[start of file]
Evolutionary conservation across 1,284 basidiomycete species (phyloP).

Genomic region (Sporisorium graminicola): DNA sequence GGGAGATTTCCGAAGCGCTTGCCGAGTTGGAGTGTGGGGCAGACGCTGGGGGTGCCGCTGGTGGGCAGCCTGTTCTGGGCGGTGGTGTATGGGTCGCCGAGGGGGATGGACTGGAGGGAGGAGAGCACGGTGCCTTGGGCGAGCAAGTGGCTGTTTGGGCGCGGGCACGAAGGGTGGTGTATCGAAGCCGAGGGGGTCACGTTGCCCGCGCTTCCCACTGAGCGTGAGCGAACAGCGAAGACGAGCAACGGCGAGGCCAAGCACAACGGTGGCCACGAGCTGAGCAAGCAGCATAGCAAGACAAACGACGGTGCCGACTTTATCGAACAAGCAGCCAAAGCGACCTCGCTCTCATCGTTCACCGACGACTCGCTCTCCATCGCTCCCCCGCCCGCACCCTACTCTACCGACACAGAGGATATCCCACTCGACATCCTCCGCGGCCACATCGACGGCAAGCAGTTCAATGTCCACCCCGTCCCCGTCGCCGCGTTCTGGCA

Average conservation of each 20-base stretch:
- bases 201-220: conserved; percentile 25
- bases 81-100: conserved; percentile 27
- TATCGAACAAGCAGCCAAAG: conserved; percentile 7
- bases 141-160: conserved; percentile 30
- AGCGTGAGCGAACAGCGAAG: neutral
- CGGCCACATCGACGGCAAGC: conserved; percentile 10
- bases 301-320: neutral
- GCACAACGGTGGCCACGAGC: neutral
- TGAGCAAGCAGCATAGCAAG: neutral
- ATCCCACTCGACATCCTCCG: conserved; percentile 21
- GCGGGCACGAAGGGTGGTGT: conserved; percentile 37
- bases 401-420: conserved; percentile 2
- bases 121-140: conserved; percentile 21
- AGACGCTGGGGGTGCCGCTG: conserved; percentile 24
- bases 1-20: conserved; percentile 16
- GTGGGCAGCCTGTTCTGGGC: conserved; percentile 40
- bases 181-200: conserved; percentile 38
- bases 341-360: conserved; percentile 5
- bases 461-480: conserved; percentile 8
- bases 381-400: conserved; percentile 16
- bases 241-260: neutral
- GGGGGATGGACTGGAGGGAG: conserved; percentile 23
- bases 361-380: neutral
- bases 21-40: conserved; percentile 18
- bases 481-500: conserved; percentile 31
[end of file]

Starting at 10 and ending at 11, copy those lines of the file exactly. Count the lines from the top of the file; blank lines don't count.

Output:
- bases 301-320: neutral
- GCACAACGGTGGCCACGAGC: neutral